By Emily Erdmann
On Friday, April 5, the Havighurst Center for Russian and Post-Soviet Studies continued its International Young Researchers’ Conference on “Technologies and Narratives of Truth and Power” with a keynote lecture from Dr. Monica Eppinger. Eppinger is an associate professor of Law at Saint Louis University. Her extensive CV includes experience in the Foreign Service as well as her research expertise in ethnography and the anthropology of law. In her lecture, Eppinger proposed a means for us to understand the post-Soviet world and its remains through what she titled “Conspicuous Equipment & Repurposed Technologies: Hackers, Cannibals, Zombies, and Others of the Relic-World.”
Eppinger began her lecture by placing German philosopher Martin Heideger and French statesman Nicolas Fouquet into a conversation. She used Martin Heideger to define equipment as a material encoded with a time and a context for usefulness. She used Fouquet to define technology as a subset of equipment, viewed more so as a practice as opposed to a synonym for equipment. With these definitions in mind, she went on to evaluate three separate entities that have populated the late socialist and post-socialist landscapes: hackers, referring to Soviet biologists working in the organizations Enzyme and Biopreparat; cannibals, referring to inhabitants of collective farms; and zombies, referring to the Party of Regions’ “protesters” in Ukraine.
The biologists, denoted by Eppinger as hackers, were well aware of the advancements being made in the West with respect to gene splicing. They longed to make advancements of their own but required funding in order to look at pathogenic agents through Enzyme and Biopreparat. This funding was procured through rather roundabout means, but the scientists nonetheless found a way to manipulate the traditional channels of the Soviet system to meet their own needs in the pursuit of greater scientific discoveries. In doing so, Eppinger argued, they became hackers of sorts.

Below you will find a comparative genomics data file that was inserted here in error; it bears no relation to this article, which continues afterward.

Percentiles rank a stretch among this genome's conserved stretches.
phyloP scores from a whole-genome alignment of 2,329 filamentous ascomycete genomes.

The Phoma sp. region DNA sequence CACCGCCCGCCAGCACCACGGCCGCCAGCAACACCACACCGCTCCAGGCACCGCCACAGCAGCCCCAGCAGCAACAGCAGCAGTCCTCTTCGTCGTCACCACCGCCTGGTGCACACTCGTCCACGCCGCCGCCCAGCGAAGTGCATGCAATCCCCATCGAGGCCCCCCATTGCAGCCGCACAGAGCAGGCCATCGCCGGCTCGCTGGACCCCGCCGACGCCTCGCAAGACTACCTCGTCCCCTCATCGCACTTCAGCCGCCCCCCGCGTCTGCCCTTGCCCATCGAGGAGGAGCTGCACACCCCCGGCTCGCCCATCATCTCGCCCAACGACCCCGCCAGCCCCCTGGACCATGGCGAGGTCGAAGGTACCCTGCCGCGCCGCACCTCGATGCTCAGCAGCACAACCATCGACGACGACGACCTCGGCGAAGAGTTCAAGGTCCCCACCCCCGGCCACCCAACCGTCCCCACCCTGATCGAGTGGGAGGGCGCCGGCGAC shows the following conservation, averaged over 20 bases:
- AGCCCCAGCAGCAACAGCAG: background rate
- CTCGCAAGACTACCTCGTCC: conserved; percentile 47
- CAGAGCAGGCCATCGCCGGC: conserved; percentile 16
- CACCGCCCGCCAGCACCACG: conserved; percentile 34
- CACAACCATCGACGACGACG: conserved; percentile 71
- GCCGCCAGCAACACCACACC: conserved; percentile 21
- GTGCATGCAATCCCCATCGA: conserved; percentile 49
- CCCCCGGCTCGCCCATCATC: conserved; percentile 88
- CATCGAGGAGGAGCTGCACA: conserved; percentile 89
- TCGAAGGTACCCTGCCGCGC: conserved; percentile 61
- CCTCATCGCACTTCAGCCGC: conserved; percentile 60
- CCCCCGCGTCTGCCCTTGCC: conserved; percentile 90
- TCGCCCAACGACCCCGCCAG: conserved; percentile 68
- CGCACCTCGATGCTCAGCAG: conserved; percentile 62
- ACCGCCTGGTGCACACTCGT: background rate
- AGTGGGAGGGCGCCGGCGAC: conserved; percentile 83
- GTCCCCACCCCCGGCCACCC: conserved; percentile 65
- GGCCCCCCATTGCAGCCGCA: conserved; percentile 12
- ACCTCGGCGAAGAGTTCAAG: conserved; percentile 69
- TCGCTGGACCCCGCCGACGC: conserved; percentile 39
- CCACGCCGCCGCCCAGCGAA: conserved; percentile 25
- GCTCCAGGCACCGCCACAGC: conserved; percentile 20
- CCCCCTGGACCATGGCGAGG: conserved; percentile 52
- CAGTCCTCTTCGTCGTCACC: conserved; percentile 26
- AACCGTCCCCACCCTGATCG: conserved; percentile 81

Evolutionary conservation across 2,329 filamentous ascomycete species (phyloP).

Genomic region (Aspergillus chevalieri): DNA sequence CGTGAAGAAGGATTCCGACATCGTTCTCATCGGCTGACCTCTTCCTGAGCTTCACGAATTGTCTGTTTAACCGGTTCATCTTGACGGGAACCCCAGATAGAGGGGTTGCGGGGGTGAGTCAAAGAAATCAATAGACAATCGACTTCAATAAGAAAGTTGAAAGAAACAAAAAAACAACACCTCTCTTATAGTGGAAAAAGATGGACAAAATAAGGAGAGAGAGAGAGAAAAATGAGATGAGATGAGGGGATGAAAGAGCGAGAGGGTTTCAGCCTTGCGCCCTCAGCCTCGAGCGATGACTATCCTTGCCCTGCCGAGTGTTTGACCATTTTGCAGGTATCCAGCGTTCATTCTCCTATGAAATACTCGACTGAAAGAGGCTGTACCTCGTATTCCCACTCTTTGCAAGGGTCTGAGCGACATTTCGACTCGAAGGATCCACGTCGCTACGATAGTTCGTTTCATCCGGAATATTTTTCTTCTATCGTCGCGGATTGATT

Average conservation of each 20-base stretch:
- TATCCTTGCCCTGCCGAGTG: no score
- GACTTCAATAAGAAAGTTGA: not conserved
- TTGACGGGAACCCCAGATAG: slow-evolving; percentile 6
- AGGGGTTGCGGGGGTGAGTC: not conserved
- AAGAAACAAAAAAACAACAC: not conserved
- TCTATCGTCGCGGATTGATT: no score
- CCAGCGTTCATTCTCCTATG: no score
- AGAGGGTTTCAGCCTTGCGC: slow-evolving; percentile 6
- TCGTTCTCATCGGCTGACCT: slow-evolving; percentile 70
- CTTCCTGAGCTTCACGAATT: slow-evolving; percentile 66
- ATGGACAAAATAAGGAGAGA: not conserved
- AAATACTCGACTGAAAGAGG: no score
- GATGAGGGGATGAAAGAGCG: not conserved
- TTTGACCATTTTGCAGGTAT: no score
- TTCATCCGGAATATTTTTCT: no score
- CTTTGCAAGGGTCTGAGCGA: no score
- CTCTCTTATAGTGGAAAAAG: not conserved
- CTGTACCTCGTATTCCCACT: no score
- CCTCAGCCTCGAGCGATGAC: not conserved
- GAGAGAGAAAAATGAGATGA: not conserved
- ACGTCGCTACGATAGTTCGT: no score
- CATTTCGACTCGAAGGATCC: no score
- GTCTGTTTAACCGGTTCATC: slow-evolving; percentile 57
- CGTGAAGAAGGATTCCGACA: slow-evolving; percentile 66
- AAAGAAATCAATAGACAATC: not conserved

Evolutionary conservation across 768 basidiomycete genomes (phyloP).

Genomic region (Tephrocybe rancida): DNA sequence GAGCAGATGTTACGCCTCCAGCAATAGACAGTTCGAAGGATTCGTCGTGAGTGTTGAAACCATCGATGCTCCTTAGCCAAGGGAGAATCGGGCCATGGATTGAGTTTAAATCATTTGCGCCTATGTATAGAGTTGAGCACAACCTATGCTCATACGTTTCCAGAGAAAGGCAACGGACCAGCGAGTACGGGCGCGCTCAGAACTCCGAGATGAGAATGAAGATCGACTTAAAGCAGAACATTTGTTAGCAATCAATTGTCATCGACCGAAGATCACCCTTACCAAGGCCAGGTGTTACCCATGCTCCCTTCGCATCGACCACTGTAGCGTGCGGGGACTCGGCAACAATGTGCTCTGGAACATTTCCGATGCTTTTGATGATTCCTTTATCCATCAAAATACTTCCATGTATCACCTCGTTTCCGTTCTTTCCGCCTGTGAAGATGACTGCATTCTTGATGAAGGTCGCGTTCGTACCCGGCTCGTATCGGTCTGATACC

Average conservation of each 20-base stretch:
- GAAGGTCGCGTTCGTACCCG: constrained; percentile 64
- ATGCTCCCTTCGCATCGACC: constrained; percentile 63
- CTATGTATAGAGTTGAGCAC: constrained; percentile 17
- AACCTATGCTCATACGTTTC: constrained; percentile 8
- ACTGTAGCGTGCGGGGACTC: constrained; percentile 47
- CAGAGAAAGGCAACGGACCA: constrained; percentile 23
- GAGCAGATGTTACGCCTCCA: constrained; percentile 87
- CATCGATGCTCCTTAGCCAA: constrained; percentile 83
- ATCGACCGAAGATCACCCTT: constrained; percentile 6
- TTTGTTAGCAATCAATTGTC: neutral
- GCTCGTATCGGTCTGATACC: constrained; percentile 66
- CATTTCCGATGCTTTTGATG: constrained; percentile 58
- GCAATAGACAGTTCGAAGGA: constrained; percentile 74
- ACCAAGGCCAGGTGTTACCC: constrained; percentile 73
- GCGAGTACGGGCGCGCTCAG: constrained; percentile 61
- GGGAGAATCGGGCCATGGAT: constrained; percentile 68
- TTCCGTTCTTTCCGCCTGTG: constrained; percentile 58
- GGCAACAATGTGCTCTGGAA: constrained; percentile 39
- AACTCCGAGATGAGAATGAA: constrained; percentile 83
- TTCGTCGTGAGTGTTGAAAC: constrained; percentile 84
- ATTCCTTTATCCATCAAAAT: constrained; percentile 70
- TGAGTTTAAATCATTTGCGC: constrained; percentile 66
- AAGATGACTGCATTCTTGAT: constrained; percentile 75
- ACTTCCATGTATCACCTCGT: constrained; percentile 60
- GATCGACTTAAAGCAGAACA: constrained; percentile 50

The case of the cannibals is more of a story on subsisting rather than advancing. When collective farms were in full swing, technology to work the fields was distributed. As the years went by and the collective farms ceased to operate in the same capacity, machines were not replaced, and residents resorted to disemboweling some of them in order to use the parts to restore operationality to different ones. In this way, one machine might absorb or cannibalize another. Similar to the hackers, the farmers’ needs were not being met directly by the post-Soviet state. Through their own ingenuity, however, these farmers were able to get by using the equipment left by the system.
The zombies differ from the previous two categories in that they themselves were the equipment being manipulated. They merited the nickname “zombies” because they, seemingly like mindless sheep, allowed themselves to be used as supporters by the pro-Russian, Ukrainian political party. On the outside, these organized demonstrations seemed to convey mass support for said party, but on the inside, it was evident that looks were deceiving. The demonstrators allowed the external perspective to remain what it was, because by playing through the system, they were able to procure money for having participated at all. Eppinger’s ethnographic research implied that many, if not the majority, or even all of the people present in these crowds were there simply for the money awaiting them at the end of the day on the bus ride home. Therefore, just like the hackers and the cannibals, the zombies, too, played by the system so as to meet their unmet—in this case, monetary—needs.
In each case, whether they were the agents using the technology or the actual equipment being used, each group found a way to satisfy their own needs by manipulating the state to find a malleable, gray middle ground. Even though power was designed to disseminated from the top-down, the everyday Soviet citizen and post-Soviet citizen were able to repurpose the technology and equipment of the system in order to exercise their own degree of power to fulfill their own personal interests.
For more information on this subject matter, Eppinger is presently working on a material culture book project and you can look for her release in the near future. For additional information on the conference itself, you can see the itinerary here; and for information on other, upcoming Havighurst Center events, see here.
Emily Erdmann is a senior majoring in French and Russian, East European, and Eurasian Studies.